General Hood's Confederate forces were attempting to recapture Nashville, a significant manufacturing center for the South. The Confederate forces suffered such severe losses in the Battle of Franklin and the ensuing Battle of Nashville that they were forced to retreat south and were no longer able to mount any effective campaign. These were the last two major battles in the western theater of the Civil War.

    James T Dunlap's military record includes a letter of recommendation that he be  commissioned as a Colonel in the 44th Missouri Volunteer Infantry. The letter was written by an officer with whom he had served in the 23rd Missouri Volunteers, Lieutenant Colonel Isaac V Prato, and is dated August 1, 1864. The letter mentions that James T Dunlap had prior military experience from the Mexican War.  The letter also mentions his having fought at the Battle of Shiloh and being a prisoner of war for seven months.

Tuesday, November 25, 2014

Happiness is a New Cookbook

     On my recent trip to the Portland area I picked up a new cookbook, "Recipes from the Root Cellar",  by Andrea Chesman.  The primary reason I was attracted to this book was that it has more than 30 winter squash recipes. We currently have a very good supply of winter squash, in spite of the number of squashes I have given to friends and family. My goal is that none of them will go to waste.  I thought I might be able to sell Linda on eating more squash if I can find a few more recipes that she likes.  Up to now, as far as Linda is concerned, I've been a one trick pony when it comes to squash. She really likes a squash soup that I make, but hasn't liked much else in the way of winter squash. I guess that I should say two trick pony as she does like pumpkin pie, regardless of what sort of funny shaped "pumpkin" I use to make it.
One recipe down, a few hundred to go. 

    My first attempt from the new cookbook was something called Whipped Winter Squash on page 197.  The recipe called for one large winter squash, but their suggested varieties included butternut, buttercup, and red kuri, none of which are large squashes in my book.  I would consider a blue hubbard and larger to be large squashes. So I used what I consider to be one medium size Oregon Sweet Meat squash.  The squash is split, seeds removed, and baked in the oven for 60 to 90 minutes until it is done.  The cooked squash is separated from its skin. Then add 4-6 tablespoons of butter, 4-6 tablespoons of maple syrup or honey, and 3-4 tablespoons of either whole milk, half and half, or light cream. This mixture is then beaten with a mixer and salt and pepper are added to taste.  I was very happy with the results. Linda liked it too, but I think I probably ate most of it. That puts me up to three squash recipes that Linda likes.  The next recipe I planned to try was Winter Squash with Caramelized Apples.  I think a girl like Linda who loves caramel apples is bound to like that one.

    A good friend dropped by the Beez Neez yesterday and left me a nice bag of beets.  The squash recipe will have to wait until after I make borscht.  This led me to discover a flaw in my new cook book. Their borscht recipe did not include cabbage in the ingredients.  I think I will stick to the borscht recipes in my two Russian cookbooks, all of which include cabbage. I did find a recipe for Harvard Beets in the new cook book which I am going to try.

  I made a very simple borscht using the following ingredients:

1. One chopped onion, sauteed in butter.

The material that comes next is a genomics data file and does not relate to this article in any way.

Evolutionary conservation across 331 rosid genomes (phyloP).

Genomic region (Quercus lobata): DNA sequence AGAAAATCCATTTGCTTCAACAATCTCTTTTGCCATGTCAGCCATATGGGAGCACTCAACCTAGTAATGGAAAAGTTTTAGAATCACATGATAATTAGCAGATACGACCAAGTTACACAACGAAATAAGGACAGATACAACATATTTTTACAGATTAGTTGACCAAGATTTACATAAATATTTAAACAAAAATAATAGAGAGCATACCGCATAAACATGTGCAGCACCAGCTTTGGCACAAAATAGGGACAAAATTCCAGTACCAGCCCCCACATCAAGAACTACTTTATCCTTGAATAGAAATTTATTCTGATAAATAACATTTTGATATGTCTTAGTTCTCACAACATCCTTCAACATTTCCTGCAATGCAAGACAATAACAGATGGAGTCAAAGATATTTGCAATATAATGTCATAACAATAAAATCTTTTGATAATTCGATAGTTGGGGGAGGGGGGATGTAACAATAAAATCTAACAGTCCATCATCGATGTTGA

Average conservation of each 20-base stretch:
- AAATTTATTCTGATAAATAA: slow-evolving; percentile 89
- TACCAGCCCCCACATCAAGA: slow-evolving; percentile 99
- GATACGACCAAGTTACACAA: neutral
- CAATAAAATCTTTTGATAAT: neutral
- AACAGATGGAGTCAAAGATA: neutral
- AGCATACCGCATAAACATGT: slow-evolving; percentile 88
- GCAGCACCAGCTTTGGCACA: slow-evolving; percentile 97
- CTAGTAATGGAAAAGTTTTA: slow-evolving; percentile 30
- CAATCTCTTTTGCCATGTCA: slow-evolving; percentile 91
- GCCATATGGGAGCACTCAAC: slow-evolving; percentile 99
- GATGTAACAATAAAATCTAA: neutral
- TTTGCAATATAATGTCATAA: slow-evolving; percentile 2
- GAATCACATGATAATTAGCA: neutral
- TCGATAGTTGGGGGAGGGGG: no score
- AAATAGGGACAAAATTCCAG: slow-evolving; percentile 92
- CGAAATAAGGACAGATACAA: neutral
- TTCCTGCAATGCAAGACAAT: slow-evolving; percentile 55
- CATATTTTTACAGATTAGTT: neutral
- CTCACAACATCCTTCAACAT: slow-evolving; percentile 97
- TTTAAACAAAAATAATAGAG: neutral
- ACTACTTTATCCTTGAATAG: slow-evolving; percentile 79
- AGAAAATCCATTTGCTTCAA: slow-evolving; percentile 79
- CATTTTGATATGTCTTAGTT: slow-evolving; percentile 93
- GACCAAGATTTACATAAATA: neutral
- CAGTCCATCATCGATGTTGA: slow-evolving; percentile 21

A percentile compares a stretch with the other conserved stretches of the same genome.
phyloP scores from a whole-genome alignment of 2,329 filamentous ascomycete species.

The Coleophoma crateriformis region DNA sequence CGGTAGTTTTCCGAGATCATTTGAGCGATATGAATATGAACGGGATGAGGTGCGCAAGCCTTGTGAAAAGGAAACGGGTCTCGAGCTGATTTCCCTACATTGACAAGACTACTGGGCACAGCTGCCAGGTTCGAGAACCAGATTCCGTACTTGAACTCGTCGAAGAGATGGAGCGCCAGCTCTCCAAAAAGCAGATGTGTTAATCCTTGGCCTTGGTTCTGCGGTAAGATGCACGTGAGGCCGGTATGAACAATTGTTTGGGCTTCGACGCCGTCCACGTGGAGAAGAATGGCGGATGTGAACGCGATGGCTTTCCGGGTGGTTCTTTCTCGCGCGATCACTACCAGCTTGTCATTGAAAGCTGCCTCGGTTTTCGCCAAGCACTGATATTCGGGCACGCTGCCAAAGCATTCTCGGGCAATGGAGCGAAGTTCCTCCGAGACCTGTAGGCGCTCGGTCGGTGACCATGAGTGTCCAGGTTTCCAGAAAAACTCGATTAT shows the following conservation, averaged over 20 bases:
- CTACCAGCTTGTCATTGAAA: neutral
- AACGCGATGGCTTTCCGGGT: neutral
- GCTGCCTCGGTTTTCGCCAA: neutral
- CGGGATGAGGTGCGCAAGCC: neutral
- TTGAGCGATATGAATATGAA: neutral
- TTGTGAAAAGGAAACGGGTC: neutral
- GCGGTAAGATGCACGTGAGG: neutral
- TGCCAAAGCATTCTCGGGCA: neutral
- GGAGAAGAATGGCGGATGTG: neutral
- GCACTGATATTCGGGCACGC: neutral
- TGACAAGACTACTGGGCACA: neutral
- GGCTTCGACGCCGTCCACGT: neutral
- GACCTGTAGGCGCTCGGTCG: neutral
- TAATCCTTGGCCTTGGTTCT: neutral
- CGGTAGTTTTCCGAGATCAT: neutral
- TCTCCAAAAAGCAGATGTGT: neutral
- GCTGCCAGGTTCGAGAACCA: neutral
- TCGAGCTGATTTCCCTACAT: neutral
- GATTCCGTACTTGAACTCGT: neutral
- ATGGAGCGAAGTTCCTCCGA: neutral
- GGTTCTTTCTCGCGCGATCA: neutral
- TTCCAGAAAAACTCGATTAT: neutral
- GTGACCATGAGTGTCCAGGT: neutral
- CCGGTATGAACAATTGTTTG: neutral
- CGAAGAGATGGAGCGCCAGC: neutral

2. About two pounds of beets, boiled for about 40 minutes, skins removed and cut into fairly small pieces. I saved the liquid in which the beets were cooked to add to the borscht as it makes a big contribution both in color and flavor. Normally I cut the beets into thinner pieces than seen in the bowl of borscht below, but I sliced up the beets after I had sliced my thumb so I was a little less thorough.
3. One quart of chicken stock
4. 1/2 head of cabbage, shredded.
5. Salt and Pepper to taste.
6. One dollop of sour cream added to each bowl of borscht as it is served.

     Normally I would also use garlic, but I cut my thumb doing the onions and was not in the mood to slice anything else it it wasn't absolutely necessary. I even enlisted Linda to shred the cabbage for me.  It turned out very well so it didn't seem to miss the garlic.  Linda and I both found it to be delicious.
I love the wonderful color of borscht


Friday, November 14, 2014

Preparing the Garden for Winter

     I'm in the process of putting my garden to bed for the winter. First I cover it with cardboard, then add about six inches of leaves and loose straw.  I prefer to use leaves as much as possible, but straw also works very well. The Beez Neez generates a great deal of cardboard. Using it to mulch the vegetable garden is a great way to recycle it. I got a really good deal on straw from a friend at church.  I used some some of the straw as bedding for the goats, the chickens and the ducks. However, most of the straw will end up as mulch in the garden.  I top off the mulch some time during the winter or early spring with a layer of well composted horse manure.  I get the manure from a friend with a horse farm. They have an air injected compost system that results in well finished compost that is practically weed free. By the time I plant in the spring, all of the cardboard has disintegrated, the worms have moved the organic matter all around. The soil in the garden beds is soft and fluffy without the need for a rototiller. Best of all, there are very few weeds.  There is some labor involved in spreading the cardboard, leaves, straw, and compost.  The nice thing about it is that I can spread out the labor through the fall and winter. It doesn't have to be done all at once and there is less that has to be done in the spring.